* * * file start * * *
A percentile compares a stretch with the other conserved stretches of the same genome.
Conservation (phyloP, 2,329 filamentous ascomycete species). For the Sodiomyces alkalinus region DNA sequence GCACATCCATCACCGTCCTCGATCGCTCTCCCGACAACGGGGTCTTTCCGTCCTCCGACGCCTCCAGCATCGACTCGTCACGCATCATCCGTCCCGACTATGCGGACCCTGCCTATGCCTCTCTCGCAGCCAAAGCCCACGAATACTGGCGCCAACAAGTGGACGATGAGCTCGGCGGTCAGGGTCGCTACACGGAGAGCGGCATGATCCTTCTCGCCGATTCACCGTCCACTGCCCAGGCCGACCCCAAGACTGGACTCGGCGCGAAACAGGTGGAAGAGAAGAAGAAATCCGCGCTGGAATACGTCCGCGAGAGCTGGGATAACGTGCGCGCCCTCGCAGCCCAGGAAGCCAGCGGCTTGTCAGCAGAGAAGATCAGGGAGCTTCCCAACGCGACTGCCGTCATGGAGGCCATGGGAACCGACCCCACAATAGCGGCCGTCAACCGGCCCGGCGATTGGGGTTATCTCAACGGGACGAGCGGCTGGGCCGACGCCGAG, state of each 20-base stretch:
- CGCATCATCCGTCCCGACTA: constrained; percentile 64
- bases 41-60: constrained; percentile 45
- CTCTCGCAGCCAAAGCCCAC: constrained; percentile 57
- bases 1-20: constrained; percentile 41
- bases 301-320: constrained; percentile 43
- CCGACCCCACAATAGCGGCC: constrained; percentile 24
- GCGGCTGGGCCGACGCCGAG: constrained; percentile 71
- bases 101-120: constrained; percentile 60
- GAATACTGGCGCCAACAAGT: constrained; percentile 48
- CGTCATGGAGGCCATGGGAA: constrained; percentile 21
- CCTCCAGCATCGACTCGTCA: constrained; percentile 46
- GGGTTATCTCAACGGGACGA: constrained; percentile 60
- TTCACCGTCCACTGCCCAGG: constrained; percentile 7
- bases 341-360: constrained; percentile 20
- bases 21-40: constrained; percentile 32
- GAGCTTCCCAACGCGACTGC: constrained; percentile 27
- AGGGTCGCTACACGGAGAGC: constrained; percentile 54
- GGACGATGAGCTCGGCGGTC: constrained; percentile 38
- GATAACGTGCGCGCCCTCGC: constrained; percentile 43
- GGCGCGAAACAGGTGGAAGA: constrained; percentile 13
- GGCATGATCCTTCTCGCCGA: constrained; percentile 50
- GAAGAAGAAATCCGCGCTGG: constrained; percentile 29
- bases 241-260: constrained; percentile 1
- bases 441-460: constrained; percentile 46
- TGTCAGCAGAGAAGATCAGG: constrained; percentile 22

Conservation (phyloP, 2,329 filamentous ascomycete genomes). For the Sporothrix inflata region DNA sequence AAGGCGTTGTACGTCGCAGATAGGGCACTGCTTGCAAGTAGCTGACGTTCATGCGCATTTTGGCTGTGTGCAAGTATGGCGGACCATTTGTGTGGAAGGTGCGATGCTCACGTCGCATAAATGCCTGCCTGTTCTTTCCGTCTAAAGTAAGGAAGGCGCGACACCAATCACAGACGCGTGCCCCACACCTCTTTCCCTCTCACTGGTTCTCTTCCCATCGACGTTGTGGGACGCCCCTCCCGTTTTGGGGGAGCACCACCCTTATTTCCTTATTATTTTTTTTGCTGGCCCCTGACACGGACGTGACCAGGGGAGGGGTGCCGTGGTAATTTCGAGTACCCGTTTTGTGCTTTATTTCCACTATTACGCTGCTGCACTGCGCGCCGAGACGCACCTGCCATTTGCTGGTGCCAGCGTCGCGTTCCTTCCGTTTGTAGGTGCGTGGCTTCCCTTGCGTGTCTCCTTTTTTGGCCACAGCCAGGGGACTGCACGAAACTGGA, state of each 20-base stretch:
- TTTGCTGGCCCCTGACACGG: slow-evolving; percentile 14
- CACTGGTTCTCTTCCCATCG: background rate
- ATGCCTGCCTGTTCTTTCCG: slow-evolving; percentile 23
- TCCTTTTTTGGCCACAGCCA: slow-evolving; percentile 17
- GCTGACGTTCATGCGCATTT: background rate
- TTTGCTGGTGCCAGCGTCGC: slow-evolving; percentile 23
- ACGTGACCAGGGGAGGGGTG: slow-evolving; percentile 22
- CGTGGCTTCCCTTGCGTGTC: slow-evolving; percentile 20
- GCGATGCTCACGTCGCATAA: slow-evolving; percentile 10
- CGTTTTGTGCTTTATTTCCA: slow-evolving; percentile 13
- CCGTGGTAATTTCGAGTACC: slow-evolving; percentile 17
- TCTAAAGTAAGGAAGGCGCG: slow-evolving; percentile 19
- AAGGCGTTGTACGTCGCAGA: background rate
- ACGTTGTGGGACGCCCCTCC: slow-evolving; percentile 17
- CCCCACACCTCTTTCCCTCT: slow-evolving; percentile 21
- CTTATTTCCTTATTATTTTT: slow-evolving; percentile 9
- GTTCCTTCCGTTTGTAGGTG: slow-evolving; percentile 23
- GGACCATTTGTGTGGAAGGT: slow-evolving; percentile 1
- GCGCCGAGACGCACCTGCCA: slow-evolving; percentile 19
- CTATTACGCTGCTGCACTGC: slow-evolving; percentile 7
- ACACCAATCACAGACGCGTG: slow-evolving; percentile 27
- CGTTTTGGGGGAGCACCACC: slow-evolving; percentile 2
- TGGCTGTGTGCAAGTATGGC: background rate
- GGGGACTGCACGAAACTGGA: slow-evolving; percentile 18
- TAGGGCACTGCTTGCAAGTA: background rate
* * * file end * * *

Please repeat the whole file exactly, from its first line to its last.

A percentile compares a stretch with the other conserved stretches of the same genome.
Conservation (phyloP, 2,329 filamentous ascomycete species). For the Sodiomyces alkalinus region DNA sequence GCACATCCATCACCGTCCTCGATCGCTCTCCCGACAACGGGGTCTTTCCGTCCTCCGACGCCTCCAGCATCGACTCGTCACGCATCATCCGTCCCGACTATGCGGACCCTGCCTATGCCTCTCTCGCAGCCAAAGCCCACGAATACTGGCGCCAACAAGTGGACGATGAGCTCGGCGGTCAGGGTCGCTACACGGAGAGCGGCATGATCCTTCTCGCCGATTCACCGTCCACTGCCCAGGCCGACCCCAAGACTGGACTCGGCGCGAAACAGGTGGAAGAGAAGAAGAAATCCGCGCTGGAATACGTCCGCGAGAGCTGGGATAACGTGCGCGCCCTCGCAGCCCAGGAAGCCAGCGGCTTGTCAGCAGAGAAGATCAGGGAGCTTCCCAACGCGACTGCCGTCATGGAGGCCATGGGAACCGACCCCACAATAGCGGCCGTCAACCGGCCCGGCGATTGGGGTTATCTCAACGGGACGAGCGGCTGGGCCGACGCCGAG, state of each 20-base stretch:
- CGCATCATCCGTCCCGACTA: constrained; percentile 64
- bases 41-60: constrained; percentile 45
- CTCTCGCAGCCAAAGCCCAC: constrained; percentile 57
- bases 1-20: constrained; percentile 41
- bases 301-320: constrained; percentile 43
- CCGACCCCACAATAGCGGCC: constrained; percentile 24
- GCGGCTGGGCCGACGCCGAG: constrained; percentile 71
- bases 101-120: constrained; percentile 60
- GAATACTGGCGCCAACAAGT: constrained; percentile 48
- CGTCATGGAGGCCATGGGAA: constrained; percentile 21
- CCTCCAGCATCGACTCGTCA: constrained; percentile 46
- GGGTTATCTCAACGGGACGA: constrained; percentile 60
- TTCACCGTCCACTGCCCAGG: constrained; percentile 7
- bases 341-360: constrained; percentile 20
- bases 21-40: constrained; percentile 32
- GAGCTTCCCAACGCGACTGC: constrained; percentile 27
- AGGGTCGCTACACGGAGAGC: constrained; percentile 54
- GGACGATGAGCTCGGCGGTC: constrained; percentile 38
- GATAACGTGCGCGCCCTCGC: constrained; percentile 43
- GGCGCGAAACAGGTGGAAGA: constrained; percentile 13
- GGCATGATCCTTCTCGCCGA: constrained; percentile 50
- GAAGAAGAAATCCGCGCTGG: constrained; percentile 29
- bases 241-260: constrained; percentile 1
- bases 441-460: constrained; percentile 46
- TGTCAGCAGAGAAGATCAGG: constrained; percentile 22

Conservation (phyloP, 2,329 filamentous ascomycete genomes). For the Sporothrix inflata region DNA sequence AAGGCGTTGTACGTCGCAGATAGGGCACTGCTTGCAAGTAGCTGACGTTCATGCGCATTTTGGCTGTGTGCAAGTATGGCGGACCATTTGTGTGGAAGGTGCGATGCTCACGTCGCATAAATGCCTGCCTGTTCTTTCCGTCTAAAGTAAGGAAGGCGCGACACCAATCACAGACGCGTGCCCCACACCTCTTTCCCTCTCACTGGTTCTCTTCCCATCGACGTTGTGGGACGCCCCTCCCGTTTTGGGGGAGCACCACCCTTATTTCCTTATTATTTTTTTTGCTGGCCCCTGACACGGACGTGACCAGGGGAGGGGTGCCGTGGTAATTTCGAGTACCCGTTTTGTGCTTTATTTCCACTATTACGCTGCTGCACTGCGCGCCGAGACGCACCTGCCATTTGCTGGTGCCAGCGTCGCGTTCCTTCCGTTTGTAGGTGCGTGGCTTCCCTTGCGTGTCTCCTTTTTTGGCCACAGCCAGGGGACTGCACGAAACTGGA, state of each 20-base stretch:
- TTTGCTGGCCCCTGACACGG: slow-evolving; percentile 14
- CACTGGTTCTCTTCCCATCG: background rate
- ATGCCTGCCTGTTCTTTCCG: slow-evolving; percentile 23
- TCCTTTTTTGGCCACAGCCA: slow-evolving; percentile 17
- GCTGACGTTCATGCGCATTT: background rate
- TTTGCTGGTGCCAGCGTCGC: slow-evolving; percentile 23
- ACGTGACCAGGGGAGGGGTG: slow-evolving; percentile 22
- CGTGGCTTCCCTTGCGTGTC: slow-evolving; percentile 20
- GCGATGCTCACGTCGCATAA: slow-evolving; percentile 10
- CGTTTTGTGCTTTATTTCCA: slow-evolving; percentile 13
- CCGTGGTAATTTCGAGTACC: slow-evolving; percentile 17
- TCTAAAGTAAGGAAGGCGCG: slow-evolving; percentile 19
- AAGGCGTTGTACGTCGCAGA: background rate
- ACGTTGTGGGACGCCCCTCC: slow-evolving; percentile 17
- CCCCACACCTCTTTCCCTCT: slow-evolving; percentile 21
- CTTATTTCCTTATTATTTTT: slow-evolving; percentile 9
- GTTCCTTCCGTTTGTAGGTG: slow-evolving; percentile 23
- GGACCATTTGTGTGGAAGGT: slow-evolving; percentile 1
- GCGCCGAGACGCACCTGCCA: slow-evolving; percentile 19
- CTATTACGCTGCTGCACTGC: slow-evolving; percentile 7
- ACACCAATCACAGACGCGTG: slow-evolving; percentile 27
- CGTTTTGGGGGAGCACCACC: slow-evolving; percentile 2
- TGGCTGTGTGCAAGTATGGC: background rate
- GGGGACTGCACGAAACTGGA: slow-evolving; percentile 18
- TAGGGCACTGCTTGCAAGTA: background rate